So why have equity markets continued to have so many bad days? There are a whole host of factors, but two now stand out. First, the swift fall in oil and other commodity prices has had an immediate negative impact on the producer economies and stocks, but the benefits to consumer economies and stocks, importers or users of energy and commodities, tend to show improvement only after a lag of six months or so. Second, a new source of downward pressure on markets appears to have come from hedge funds.
Hedge funds that actually hedge risk and thereby reduce risk have generally done relatively okay (though most are still down). However “hedge” funds that were actually using leverage to make long risky bets on all sorts of things, like troubled debt, long energy, and other commodity bets or risky positions have been hit very hard by the credit crisis, and now their investors are reported to be fleeing in droves. No one has a full view of this market, because it is yet another unregulated part of the global financial system that will likely have to be completely rebuilt and subjected to significant regulatory oversight. However, for now I, among others, am guessing that there has been a lot of forced selling.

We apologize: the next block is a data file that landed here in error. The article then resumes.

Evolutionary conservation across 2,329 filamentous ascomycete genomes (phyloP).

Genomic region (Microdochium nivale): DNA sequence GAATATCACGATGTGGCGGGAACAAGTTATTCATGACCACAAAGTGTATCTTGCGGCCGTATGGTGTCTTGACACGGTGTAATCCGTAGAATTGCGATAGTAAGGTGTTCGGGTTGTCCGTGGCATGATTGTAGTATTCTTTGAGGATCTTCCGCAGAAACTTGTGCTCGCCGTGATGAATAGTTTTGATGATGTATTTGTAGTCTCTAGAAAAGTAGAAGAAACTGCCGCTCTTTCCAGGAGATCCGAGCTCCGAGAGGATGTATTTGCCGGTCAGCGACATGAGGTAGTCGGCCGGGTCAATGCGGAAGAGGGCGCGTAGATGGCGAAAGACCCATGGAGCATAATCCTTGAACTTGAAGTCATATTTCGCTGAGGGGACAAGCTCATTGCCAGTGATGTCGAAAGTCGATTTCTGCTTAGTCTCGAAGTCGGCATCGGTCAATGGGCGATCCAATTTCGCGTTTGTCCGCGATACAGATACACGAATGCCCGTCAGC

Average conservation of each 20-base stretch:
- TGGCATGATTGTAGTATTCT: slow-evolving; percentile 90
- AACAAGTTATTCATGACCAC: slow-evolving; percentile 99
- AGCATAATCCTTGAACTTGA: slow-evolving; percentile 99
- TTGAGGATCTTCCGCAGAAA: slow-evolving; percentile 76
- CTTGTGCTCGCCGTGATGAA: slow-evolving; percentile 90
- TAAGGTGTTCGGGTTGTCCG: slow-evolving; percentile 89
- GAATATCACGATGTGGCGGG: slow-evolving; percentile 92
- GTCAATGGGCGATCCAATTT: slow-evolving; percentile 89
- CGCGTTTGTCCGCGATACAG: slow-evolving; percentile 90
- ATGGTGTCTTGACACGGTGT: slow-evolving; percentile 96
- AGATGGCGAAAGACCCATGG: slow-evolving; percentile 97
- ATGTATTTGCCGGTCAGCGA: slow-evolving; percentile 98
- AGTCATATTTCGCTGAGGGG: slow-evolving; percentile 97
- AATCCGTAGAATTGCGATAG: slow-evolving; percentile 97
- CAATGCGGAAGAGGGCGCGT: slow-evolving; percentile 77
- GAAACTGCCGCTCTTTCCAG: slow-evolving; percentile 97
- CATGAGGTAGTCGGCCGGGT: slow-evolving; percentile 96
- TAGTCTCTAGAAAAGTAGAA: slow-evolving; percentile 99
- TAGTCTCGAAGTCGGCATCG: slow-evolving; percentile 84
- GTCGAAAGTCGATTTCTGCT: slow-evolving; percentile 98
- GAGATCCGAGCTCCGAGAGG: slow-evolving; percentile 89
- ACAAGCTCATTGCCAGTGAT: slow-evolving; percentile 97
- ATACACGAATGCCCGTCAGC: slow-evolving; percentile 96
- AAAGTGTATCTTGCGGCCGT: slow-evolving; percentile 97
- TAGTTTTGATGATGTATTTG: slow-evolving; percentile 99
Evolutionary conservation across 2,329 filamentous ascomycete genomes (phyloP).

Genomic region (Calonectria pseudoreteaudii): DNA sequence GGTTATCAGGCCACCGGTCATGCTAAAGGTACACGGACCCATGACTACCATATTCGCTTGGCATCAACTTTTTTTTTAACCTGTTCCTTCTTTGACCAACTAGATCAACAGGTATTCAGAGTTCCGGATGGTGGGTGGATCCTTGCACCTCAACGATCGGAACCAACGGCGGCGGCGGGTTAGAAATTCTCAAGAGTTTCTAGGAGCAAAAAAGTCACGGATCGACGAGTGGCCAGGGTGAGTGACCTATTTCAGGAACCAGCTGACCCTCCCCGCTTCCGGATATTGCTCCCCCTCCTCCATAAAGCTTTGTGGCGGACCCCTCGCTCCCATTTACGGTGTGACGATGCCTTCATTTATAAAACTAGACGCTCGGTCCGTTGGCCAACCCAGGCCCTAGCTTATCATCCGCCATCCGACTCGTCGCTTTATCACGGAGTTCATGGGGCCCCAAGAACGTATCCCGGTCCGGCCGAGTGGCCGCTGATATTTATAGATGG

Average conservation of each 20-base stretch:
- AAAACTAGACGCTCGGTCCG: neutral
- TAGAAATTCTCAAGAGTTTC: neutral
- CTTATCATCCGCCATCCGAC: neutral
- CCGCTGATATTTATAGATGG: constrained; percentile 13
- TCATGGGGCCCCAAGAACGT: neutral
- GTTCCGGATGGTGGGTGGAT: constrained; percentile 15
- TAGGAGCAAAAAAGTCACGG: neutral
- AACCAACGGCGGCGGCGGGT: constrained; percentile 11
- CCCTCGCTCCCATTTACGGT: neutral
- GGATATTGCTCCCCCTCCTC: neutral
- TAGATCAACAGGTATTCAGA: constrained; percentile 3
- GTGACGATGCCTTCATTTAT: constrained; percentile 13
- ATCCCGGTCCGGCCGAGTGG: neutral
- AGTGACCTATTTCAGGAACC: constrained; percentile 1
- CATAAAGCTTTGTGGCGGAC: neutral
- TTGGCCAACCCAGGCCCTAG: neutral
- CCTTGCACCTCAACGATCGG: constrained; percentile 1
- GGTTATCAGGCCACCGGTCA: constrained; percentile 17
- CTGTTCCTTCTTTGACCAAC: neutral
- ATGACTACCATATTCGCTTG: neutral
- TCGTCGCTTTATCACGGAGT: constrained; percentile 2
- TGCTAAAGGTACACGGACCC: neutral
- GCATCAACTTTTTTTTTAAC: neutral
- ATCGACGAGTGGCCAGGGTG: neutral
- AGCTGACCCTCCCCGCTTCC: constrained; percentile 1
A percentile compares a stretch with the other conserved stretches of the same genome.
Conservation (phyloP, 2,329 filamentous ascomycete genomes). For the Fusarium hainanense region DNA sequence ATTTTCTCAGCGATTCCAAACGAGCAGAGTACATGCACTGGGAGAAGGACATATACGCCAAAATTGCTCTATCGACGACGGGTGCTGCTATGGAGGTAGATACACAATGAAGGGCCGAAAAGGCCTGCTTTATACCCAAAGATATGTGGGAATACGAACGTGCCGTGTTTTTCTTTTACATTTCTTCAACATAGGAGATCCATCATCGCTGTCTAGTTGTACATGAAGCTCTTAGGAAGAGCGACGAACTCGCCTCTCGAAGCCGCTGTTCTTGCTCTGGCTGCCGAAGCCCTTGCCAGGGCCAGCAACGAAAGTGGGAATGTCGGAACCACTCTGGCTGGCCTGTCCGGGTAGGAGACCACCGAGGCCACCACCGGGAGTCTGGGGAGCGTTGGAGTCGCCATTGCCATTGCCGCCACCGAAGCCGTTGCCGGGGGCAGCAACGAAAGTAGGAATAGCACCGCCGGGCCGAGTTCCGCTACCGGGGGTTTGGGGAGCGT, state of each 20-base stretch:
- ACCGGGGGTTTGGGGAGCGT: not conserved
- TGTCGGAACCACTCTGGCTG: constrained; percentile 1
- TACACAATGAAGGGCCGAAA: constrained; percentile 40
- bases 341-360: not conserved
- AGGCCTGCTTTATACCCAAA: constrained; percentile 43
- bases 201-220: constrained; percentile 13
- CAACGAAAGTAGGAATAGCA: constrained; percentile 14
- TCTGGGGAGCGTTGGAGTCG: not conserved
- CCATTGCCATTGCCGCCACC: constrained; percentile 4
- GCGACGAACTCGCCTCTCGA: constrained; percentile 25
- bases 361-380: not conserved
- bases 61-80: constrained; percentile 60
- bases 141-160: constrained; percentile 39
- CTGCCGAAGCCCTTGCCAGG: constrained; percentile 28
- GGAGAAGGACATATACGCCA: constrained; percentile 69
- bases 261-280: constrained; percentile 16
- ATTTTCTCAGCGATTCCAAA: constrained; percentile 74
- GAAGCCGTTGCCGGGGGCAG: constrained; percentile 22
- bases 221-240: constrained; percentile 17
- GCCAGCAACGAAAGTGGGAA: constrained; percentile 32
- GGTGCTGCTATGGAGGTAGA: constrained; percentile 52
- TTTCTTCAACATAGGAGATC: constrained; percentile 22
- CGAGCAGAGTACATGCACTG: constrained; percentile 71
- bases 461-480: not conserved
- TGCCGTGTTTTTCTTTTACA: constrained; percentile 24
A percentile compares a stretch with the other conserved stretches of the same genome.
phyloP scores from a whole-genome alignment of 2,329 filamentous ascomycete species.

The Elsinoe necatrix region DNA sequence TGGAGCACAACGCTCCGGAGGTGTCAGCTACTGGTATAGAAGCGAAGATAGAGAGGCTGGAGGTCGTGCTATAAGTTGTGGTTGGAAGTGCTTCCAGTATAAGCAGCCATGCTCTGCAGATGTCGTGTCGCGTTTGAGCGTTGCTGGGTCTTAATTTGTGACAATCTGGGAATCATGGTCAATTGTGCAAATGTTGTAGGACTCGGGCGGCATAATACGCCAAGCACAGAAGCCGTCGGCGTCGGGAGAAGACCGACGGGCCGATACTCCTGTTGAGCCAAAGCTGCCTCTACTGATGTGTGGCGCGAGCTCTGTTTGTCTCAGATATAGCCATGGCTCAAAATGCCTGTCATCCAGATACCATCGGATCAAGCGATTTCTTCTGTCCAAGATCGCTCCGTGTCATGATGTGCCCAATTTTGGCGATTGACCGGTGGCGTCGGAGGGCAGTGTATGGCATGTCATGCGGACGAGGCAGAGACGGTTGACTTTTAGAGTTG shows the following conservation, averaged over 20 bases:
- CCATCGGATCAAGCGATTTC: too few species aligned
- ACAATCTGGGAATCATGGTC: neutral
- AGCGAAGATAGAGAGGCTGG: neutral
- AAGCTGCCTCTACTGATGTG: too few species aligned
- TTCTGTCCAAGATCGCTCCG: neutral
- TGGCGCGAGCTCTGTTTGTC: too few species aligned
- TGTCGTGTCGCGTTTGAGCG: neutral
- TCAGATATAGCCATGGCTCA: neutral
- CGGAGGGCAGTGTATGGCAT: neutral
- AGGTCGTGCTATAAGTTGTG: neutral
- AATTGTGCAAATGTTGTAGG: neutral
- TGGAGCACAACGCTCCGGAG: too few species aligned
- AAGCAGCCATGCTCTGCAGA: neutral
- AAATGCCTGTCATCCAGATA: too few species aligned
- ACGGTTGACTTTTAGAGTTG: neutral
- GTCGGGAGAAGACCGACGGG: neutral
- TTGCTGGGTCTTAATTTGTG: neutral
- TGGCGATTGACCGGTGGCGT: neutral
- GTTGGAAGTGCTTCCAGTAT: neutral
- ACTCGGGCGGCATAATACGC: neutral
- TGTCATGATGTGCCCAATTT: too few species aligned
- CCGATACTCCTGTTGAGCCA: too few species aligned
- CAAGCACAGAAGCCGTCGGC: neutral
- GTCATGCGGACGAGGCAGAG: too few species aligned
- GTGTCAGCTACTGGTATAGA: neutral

These leveraged “hedge” fund portfolio price declines coupled with investor demands for redemptions have delivered a double whammy to equity and fixed income markets around the world. It appears that managers of such troubled “hedge” funds have had to throw everything not bolted to the deck overboard to keep their funds afloat. One problem is that the stuff bolted to the deck is likely to be the really risky junk assets, the “illiquid” assets that cannot be sold (or liquidated) easily. Meanwhile, the relatively good or “liquid” assets are being sold. These managers appear to be selling all sorts of securities without, in my opinion, much regard to price. AAA municipal debt securities, equities with low valuations, investment grade corporate bonds, etc. have been dumped at what look to me like fire sale prices.